One final note about being represented by counsel:  IF Manette represents herself pro se, she is going to be personally present in the courtroom and is going to be subject to being asked questions under oath by either opposing counsel or the judge.  You can be sure that Scott ANDERSON will NOT be there and there will be no one present whom she can correspondingly question.  Manette's actual notice of the prior lien will almost certainly defeat her deed.  And when she is personally in the courtroom, the Court is going to KNOW of her notice.
 
By contrast, represented by counsel, she could probably testify to some issues by affidavit and avoid cross examination.  If the matter goes to a full blown trial, she would still be subject to discovery, including being deposed, so this is a marginal issue.  But pro se litigants with knowledge of the facts of a case are always at risk of being questioned by the court sua sponte and the answers may determine the outcome.  
 
So I would once again caution that my own musings herein are intended as avenues of discussion, inquiry and research and should NOT be viewed as informed recommendations as to Pennsylvania law in this complex matter.
 
God Bless!   
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Thank you all for giving me all this information. Let me add another element to this:

The district attorney had a lis pendens on the house from 11-1-2007 until 3-16-2009 at which time their forfeiture order was granted. The foreclosure proceedings were initiated in January 2008 and the summary judgment in June 2008. The judgment was or course by default because the defendant/homeowner never showed up or responded to a complaint. Apparantly, she was removed from the house.

Interesting to me that the D.A. could sell a property to me in April 2009 which a court had already approved to be sold through foreclosure in Jun 2008. There was a sale scheduled for Jan 2009 but that was postponed somehow (maybe by the district attorney's office?) Could I possibly seek my money back from them?

Buying a property subject to a lien is not such a bad idea if you can contact the mortgage company and assume the mortgage, or pay it off. I fully intended to pay it off once the property was sold and after the renovations.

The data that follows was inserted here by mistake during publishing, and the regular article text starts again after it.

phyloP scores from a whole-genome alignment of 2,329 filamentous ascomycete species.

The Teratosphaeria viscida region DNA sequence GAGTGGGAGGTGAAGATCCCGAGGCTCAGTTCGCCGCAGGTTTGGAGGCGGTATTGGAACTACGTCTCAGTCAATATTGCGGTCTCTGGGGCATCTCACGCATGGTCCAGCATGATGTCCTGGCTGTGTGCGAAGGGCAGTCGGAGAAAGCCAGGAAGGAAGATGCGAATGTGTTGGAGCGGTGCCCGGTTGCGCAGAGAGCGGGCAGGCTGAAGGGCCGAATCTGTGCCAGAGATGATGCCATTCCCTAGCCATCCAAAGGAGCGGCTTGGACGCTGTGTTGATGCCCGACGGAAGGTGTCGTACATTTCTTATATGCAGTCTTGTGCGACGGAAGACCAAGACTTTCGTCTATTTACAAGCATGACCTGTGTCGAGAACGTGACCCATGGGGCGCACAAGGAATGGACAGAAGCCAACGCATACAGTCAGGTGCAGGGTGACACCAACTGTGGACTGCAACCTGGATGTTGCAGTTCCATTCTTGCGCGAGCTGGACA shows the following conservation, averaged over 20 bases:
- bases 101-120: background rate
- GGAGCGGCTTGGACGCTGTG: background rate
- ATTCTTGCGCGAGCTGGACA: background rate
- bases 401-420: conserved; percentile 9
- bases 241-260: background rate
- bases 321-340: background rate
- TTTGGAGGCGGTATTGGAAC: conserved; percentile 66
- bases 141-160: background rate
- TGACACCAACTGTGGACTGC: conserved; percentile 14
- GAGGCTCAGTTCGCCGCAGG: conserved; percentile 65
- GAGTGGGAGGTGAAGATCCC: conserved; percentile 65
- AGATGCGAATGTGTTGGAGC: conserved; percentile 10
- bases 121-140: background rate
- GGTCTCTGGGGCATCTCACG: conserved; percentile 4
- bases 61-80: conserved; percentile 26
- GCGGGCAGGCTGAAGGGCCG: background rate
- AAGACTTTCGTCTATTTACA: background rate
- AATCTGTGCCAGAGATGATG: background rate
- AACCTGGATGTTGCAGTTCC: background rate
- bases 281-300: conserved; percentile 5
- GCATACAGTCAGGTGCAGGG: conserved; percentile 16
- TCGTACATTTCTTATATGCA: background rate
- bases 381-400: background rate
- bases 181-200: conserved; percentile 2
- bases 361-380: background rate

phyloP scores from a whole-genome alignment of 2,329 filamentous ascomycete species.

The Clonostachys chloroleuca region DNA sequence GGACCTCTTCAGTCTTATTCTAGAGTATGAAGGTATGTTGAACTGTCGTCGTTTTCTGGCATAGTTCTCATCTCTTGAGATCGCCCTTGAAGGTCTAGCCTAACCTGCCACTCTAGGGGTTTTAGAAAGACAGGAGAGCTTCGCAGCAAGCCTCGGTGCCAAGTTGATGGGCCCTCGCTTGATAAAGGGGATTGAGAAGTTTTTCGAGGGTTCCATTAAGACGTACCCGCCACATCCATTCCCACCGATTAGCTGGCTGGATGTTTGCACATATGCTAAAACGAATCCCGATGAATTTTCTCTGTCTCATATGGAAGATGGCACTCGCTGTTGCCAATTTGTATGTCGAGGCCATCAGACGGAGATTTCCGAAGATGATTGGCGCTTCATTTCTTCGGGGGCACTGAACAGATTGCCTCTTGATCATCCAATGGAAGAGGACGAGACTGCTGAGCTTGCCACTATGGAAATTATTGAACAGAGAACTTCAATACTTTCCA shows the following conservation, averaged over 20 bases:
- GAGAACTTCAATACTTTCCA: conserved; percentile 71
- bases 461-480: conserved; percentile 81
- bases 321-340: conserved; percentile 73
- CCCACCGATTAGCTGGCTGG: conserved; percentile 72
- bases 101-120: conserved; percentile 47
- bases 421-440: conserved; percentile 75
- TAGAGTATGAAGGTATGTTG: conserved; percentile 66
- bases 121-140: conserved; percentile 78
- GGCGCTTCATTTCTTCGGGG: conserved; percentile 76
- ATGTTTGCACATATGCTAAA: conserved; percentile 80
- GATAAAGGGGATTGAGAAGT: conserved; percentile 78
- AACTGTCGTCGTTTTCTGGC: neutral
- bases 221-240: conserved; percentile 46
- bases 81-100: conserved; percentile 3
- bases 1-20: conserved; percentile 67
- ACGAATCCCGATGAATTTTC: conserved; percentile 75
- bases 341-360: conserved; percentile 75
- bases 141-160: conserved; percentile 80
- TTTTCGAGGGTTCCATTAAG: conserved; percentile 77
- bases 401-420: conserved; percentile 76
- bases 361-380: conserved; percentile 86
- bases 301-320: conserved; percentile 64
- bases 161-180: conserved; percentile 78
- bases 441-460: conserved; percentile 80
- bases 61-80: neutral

Also the assignment was made in Jan 2008 while there was a lis pendens on the house from the D.A. Is there an argument that says that the D.A. has priority over the assignee mortgage?
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Knows About Notes
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The district attorney had a lis pendens on the house from 11-1-2007 until 3-16-2009 at which time their forfeiture order was granted.


A lis pendens simply puts everyone on notice as to a claim or pending court proceeding.  In and of itself, it would change the priority of liens or claims.

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The foreclosure proceedings were initiated in January 2008 and the summary judgment in June 2008.  The judgment was or course by default because the defendant/homeowner never showed up or responded to a complaint.


I take it that you are describing mortgage foreclosure proceedings brought by OCWEN on behalf of LaSalle, as trustee.

These "facts" seem a little distorted.  In most jurisdictions, a plaintiff seeks a default judgment when the defendant is served but fails to answer.  A summary judgment is sought when the defendant answers but there is little or no dispute as to essential facts in the case.  One would typically not seek a summary judgment against a party in default of answering, although a plaintiff might seek a default as to certain parties that fail to answer while seeking a summary judgment against others (e.g. other junior lien holders).

I suggest that you re-check your facts and verify the details.

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Apparantly, she was removed from the house.


I do not understand what you mean by this.  Was she ejected from the house by the foreclosing plaintiff?  Usually this would take place AFTER a judicial sale. 

Or was she removed when arrested on drug charges giving rise to the forfeiture?